The world’s factories are hurting because of the trade war. That much is clear.
US manufacturing activity contracted for the second month in a row in September, bucking expectations for a slight recovery. The Institute for Supply Management’s closely watched manufacturing index dropped to its lowest level since June 2009.
Why? “Global trade remains the most significant issue, as demonstrated by the contraction in new export orders that began in July 2019,” said Timothy Fiore, chair of the ISM’s manufacturing business survey committee.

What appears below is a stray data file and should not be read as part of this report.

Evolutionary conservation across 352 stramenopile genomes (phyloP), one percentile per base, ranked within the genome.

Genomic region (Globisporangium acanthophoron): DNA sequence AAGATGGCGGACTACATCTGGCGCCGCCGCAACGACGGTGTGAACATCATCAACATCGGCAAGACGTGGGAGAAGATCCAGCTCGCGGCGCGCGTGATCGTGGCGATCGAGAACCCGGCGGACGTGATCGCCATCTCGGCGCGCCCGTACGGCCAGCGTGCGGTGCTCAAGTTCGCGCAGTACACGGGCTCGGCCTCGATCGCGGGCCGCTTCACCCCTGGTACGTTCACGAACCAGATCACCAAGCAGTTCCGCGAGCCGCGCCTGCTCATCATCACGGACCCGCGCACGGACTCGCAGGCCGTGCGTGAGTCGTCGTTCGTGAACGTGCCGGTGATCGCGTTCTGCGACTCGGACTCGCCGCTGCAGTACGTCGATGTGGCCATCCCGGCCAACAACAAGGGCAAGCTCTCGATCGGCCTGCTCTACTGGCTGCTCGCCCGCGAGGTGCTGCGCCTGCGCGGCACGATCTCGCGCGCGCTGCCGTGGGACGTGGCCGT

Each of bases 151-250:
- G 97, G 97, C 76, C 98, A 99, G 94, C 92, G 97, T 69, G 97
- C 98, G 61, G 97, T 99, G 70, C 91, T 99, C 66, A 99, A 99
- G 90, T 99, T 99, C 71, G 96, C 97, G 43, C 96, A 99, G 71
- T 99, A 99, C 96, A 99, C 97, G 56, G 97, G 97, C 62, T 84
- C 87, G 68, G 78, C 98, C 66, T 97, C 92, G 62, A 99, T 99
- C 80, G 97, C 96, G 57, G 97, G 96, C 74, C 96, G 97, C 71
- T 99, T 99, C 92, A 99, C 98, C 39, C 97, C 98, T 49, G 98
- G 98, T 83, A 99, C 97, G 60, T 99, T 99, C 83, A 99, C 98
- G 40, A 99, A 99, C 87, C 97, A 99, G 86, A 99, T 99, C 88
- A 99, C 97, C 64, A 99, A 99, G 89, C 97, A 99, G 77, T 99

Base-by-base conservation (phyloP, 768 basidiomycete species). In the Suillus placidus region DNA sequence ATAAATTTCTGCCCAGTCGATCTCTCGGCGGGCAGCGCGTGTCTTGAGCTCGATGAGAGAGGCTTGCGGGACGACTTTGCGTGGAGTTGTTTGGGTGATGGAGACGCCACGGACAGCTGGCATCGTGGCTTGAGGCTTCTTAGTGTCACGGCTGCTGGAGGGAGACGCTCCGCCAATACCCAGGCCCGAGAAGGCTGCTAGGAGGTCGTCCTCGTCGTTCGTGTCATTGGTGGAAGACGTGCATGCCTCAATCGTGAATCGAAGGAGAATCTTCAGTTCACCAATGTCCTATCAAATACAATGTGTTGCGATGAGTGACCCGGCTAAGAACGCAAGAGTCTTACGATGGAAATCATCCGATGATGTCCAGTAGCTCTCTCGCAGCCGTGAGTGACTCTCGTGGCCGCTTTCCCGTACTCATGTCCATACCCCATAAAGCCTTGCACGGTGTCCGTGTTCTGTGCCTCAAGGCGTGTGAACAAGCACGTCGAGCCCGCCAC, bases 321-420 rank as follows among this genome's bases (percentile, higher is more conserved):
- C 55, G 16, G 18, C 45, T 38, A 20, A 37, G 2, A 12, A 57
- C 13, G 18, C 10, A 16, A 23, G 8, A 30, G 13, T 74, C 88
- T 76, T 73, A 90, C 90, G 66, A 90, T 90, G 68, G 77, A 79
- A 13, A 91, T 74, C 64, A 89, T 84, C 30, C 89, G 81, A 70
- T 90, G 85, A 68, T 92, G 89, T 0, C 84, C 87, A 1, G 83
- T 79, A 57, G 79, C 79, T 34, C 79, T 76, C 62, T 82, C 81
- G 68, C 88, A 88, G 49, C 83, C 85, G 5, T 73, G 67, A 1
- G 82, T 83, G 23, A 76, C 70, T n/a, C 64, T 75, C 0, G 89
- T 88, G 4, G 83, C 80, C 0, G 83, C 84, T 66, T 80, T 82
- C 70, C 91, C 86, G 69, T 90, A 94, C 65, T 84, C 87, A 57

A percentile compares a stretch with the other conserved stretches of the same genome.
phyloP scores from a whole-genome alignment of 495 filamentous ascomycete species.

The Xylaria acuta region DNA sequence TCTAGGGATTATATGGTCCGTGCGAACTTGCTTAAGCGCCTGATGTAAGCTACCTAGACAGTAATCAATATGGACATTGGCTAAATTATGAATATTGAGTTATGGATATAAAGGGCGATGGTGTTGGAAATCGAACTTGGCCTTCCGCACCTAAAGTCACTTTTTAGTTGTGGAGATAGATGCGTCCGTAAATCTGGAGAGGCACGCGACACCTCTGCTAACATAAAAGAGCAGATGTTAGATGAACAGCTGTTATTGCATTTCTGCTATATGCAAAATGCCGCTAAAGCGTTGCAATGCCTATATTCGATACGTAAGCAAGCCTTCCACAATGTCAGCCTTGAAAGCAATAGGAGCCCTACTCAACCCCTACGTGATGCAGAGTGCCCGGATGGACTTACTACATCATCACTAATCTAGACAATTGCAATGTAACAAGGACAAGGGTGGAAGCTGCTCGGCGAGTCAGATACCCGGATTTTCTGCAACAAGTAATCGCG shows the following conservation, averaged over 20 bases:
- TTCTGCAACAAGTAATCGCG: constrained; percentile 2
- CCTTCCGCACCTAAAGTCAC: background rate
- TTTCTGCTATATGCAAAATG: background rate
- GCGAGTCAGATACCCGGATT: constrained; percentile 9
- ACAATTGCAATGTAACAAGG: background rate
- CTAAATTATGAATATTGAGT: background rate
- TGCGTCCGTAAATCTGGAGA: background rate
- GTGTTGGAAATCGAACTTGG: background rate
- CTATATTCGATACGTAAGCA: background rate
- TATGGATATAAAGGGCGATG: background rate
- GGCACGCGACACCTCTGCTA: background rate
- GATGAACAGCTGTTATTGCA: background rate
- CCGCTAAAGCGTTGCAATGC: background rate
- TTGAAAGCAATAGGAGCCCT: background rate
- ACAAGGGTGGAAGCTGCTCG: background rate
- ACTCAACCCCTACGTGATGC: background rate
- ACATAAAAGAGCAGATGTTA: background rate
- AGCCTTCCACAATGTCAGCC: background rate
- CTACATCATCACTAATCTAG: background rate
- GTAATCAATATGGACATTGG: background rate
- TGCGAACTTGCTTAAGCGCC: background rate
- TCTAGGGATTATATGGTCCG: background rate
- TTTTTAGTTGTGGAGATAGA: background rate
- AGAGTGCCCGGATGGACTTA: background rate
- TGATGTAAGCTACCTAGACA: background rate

A company that makes machinery cited softening demand and reduced backlogs. “The tariffs have caused much confusion in the industry,” one electrical equipment, appliance and components manufacturer said.
CNN Business’ Matt Egan points out: the Federal Reserve, which President Donald Trump quickly said was to blame:
It’s true that a strong dollar makes it harder for US companies to export their goods. But analysts argue that it’s the trade war, not the Fed, that is contributing to the dollar’s strength. Nervous about the global economic slowdown and trade policy, investors are dumping foreign currencies in favor of the greenback.